F1 Drama After Whistleblower Accuses FIA President of Shenanigans

Matt Posky
by Matt Posky

A whistleblower has accused FIA President Mohammed Ben Sulayem of abusing his authority to influence the results of the 2023 Saudi Arabian Grand Prix. The alleged action was attributed toward influencing the results of the Formula 1 event.


According to BBC Sport, Ben Sulayem was said to have intervened to overturn a time penalty issued to Fernando Alonso during the race. A 10-second penalty was issued when the Aston Martin crew touched Alonso’s car while it was enduring a separate 5-second penalty in the pit lane — something that is explicitly against the rules.


The matter was included in a report compiled by an FIA compliance officer and sent along to the ethics committee, citing a whistleblower claim that Ben Sulayem (Sheikh Abdullah bin Hamad bin Isa Al Khalifa) went out of his way to have the penalty against Alonso revoked. As the FIA's vice-president for sport for the Middle East and North Africa, he attended the event in an official capacity and anything he had to say on the matter would have been highly influential. However, it’s not entirely clear what actions he took and whether this constituted him overstepping.


From BBC Sport:


The report, by compliance officer Paolo Basarri, says the whistleblower reported that Ben Sulayem "pretended the stewards to overturn their decision to issue" the penalty to Alonso.
In Italian, the word "pretendere" means to require or expect.
The ethics committee is expected to take four to six weeks to issue its report.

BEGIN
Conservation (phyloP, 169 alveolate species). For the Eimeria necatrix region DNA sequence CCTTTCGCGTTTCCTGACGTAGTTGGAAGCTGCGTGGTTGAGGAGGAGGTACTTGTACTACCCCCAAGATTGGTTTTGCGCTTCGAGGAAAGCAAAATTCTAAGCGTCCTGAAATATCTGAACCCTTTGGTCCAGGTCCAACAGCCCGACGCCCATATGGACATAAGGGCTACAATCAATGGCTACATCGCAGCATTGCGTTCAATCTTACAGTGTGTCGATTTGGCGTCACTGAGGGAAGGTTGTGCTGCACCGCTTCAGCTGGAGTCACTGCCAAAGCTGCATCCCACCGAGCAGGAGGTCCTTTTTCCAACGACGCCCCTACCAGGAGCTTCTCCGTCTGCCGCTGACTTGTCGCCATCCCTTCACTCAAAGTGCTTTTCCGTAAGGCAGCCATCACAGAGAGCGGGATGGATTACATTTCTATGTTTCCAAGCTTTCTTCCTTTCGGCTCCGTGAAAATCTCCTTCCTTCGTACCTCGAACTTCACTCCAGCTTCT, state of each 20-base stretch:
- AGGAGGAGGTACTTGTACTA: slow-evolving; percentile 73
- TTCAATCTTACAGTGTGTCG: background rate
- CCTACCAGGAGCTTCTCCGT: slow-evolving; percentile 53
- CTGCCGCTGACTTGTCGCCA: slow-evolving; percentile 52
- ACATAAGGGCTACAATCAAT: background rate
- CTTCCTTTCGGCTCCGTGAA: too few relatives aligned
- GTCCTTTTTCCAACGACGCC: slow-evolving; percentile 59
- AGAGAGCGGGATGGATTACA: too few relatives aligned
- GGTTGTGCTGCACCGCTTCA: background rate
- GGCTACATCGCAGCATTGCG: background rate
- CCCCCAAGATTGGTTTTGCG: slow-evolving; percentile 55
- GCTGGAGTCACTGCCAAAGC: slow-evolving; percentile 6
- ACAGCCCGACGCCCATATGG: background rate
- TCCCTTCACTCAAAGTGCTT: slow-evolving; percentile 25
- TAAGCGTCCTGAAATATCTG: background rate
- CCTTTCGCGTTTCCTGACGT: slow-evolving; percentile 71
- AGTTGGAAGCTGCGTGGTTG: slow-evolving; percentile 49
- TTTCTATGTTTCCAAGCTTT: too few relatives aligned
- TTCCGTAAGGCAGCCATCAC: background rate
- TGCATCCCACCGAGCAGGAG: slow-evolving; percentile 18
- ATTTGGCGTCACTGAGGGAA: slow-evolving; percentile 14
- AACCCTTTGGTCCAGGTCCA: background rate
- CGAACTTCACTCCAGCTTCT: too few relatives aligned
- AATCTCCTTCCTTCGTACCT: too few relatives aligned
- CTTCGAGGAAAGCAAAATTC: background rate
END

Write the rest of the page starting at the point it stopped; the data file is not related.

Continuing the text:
The penalty in question had dropped Alonso from third place - behind Red Bull drivers Sergio Perez and Max Verstappen — to fourth, also behind Mercedes' George Russell. Withdrawing it returned him to a podium position.
In addition, BBC Sport has verified the information with several senior figures at high levels in F1 and close to the FIA. None would go on the record, but all said they had the same information.


The initial penalty was issued due to Alonso having his car parked beyond the confines of the starting grid. When he made his first pit stop, he was required to serve the five-second penalty — which prohibits any work being carried out on the vehicle until the time has concluded.


Aston Martin was struck with an additional ten-second penalty after judges noted that the crew had worked on Alonso’s car before the original five-second period had ended. It was said that the rear jack made contact with the car prematurely, ensuring one member of the pit crew had a very bad day and setting the stage for the contentious revocation.


The original reason given for overturning the decision (following a Right of Review by Aston Martin) was reportedly a discussion between F1 teams and the FIA on what actually constitutes work when a vehicle is serving time in the pits. Citing there being no real consensus, Ben Sulayem allegedly pushed to have the penalty overturned. Meanwhile, FIA regulations are pretty clear that the car cannot be moved at all while counting down a penalty time out, with the emphasis lying on any “work” being done.


Complicating the matter further is the fact that the confusion from the 2023 Saudi Arabian Grand Prix resulted in the relevant regulatory articles receiving additional context and larger starting boxes. The rule now clearly states that “touching the car or driver by hand or tools or equipment will all constitute working.” Despite the initial rule arguably being clear enough, Ben Sulayem and Aston Martin can now fall back to saying the rule was modified due to the alleged confusion in Saudi Arabia.